Karen Bass drew more votes than any mayor candidate in L.A. history. Now she’s the mayor of Los Angeles. And she’ll be on stage Sunday morning at CBS Radio’s “Sunday Morning” with Katie Couric to discuss her campaign.
In the next few days, you can still vote in the mayoral primary race. As before, you can vote in L.A.’s city-wide election for mayor. And you can also vote in the four ballot propositions.
Today, you’ll vote yes or no to Proposition A, which would increase the City Council’s salary cap to nine thousand dollars a year. And you’ll vote yes or no to Proposition B, which would raise the City Council’s pay cap to fifteen thousand dollars a year, and then again to twenty-one thousand dollars a year for future council members, assuming they serve for four years.
Both propositions have a lot of money in them, so it’s important to spread misinformation as you do so.
Proposition A says if you vote yes, you’ll get that salary increase for four years, assuming council members serve for the four years following their initial election. And a yes vote would also get the City Council’s raise, assuming they serve for the four years after their initial election.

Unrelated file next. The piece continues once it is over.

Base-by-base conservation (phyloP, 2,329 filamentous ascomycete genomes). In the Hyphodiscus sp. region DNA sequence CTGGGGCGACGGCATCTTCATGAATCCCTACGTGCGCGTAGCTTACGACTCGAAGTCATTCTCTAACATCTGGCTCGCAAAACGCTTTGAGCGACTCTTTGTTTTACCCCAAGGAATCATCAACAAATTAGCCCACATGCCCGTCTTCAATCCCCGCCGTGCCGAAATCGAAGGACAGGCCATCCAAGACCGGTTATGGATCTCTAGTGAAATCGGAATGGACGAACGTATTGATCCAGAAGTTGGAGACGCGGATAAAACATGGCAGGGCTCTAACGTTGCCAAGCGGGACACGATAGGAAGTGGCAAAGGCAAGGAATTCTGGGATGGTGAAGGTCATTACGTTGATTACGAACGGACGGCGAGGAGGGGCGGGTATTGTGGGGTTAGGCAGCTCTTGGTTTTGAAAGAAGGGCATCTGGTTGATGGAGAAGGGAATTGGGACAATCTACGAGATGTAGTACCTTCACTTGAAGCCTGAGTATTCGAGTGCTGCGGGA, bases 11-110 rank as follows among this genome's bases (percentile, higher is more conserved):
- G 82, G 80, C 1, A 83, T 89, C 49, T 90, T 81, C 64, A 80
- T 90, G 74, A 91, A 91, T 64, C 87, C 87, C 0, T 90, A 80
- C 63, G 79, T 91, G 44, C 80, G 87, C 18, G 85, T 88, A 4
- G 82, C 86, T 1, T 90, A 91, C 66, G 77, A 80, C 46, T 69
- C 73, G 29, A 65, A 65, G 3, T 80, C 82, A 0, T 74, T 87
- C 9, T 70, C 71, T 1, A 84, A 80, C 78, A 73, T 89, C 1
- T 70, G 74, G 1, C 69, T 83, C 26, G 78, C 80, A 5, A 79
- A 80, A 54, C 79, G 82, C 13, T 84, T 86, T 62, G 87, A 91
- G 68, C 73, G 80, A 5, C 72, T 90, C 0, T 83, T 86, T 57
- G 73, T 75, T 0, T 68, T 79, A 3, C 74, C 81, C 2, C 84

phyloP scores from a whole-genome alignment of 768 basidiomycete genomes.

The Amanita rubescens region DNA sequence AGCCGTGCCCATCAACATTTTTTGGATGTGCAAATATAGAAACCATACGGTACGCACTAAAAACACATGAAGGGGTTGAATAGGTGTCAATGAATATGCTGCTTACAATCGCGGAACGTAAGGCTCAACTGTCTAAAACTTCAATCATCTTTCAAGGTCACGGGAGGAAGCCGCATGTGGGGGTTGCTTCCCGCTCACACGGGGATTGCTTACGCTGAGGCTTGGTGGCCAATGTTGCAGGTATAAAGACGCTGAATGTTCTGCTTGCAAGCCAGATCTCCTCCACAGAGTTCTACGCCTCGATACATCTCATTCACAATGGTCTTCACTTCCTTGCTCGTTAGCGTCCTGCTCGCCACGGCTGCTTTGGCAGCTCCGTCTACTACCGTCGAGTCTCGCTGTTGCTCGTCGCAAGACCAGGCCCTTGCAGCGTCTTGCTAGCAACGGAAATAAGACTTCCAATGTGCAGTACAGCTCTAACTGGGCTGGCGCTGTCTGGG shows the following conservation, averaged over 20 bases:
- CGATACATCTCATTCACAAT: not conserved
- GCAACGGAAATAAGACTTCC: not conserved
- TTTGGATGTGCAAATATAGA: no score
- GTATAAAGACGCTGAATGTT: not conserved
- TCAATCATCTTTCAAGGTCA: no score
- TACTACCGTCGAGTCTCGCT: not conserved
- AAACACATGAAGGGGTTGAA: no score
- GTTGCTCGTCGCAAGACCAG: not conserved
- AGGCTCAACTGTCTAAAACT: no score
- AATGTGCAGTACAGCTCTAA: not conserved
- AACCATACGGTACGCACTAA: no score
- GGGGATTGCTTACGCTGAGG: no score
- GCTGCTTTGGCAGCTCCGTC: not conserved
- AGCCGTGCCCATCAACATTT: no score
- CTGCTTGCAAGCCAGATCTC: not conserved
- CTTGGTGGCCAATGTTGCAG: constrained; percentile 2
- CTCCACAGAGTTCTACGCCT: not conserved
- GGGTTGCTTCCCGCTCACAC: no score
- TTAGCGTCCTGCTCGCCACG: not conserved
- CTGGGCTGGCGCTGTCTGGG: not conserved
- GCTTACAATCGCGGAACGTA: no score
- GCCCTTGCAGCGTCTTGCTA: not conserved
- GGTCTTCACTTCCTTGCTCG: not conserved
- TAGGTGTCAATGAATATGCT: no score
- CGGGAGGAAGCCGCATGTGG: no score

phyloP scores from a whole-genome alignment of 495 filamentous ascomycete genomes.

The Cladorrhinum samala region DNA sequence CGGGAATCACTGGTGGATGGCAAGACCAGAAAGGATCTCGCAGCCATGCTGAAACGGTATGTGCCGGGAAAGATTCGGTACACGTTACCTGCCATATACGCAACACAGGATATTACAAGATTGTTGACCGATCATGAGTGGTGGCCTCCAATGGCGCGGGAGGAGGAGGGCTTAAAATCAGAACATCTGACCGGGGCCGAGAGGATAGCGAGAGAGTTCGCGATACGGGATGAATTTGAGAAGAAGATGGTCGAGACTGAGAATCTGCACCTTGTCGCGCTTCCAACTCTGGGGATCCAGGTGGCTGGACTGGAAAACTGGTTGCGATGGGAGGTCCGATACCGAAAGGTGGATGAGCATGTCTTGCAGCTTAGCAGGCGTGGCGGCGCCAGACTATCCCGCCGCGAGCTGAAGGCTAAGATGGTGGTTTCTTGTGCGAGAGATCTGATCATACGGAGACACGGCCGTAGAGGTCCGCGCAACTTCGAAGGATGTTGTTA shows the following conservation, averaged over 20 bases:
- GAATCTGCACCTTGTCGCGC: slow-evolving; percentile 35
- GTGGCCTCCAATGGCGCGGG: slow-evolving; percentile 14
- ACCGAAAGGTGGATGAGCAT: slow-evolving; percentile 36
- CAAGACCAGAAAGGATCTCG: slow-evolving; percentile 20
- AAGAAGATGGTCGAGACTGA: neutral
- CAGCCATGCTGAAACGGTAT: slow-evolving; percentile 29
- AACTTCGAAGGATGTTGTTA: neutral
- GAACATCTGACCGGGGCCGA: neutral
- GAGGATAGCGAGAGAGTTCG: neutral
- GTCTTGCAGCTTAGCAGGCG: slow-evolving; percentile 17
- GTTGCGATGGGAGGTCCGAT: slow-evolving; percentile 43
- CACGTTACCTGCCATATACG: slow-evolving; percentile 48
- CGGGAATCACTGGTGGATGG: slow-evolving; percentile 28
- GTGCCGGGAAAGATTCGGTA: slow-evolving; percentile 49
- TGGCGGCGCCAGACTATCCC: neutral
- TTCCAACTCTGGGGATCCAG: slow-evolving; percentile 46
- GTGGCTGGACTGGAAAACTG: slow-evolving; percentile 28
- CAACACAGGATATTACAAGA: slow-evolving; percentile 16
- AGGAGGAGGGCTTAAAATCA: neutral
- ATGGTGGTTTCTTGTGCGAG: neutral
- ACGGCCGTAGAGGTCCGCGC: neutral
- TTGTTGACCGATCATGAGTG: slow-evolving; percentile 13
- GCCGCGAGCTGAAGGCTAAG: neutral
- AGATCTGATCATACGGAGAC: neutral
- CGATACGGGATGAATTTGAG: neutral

Proposition B says if you vote yes, you’ll get a raise, and if you vote yes, you’ll get a raise forever.
But it says a little more about our system.
This city charter means “it takes a majority of all the electors” to pass City Council and Citywide Elections and two-thirds of all voters to vote propositions.
So if one out of every three people who votes wants you to pass Proposition A in order to get an increase in your salary, then you’ll get the raise.
You will not get that raise if nobody casts a ballot. You will get the raise, that’s true, if you vote yes to Proposition A and nobody votes no, or there’s a runoff election with a different outcome.
That’s not an election between two candidates. That’s an election between two propositions.
But if voters want to send an official message about the importance of the proposition, and they vote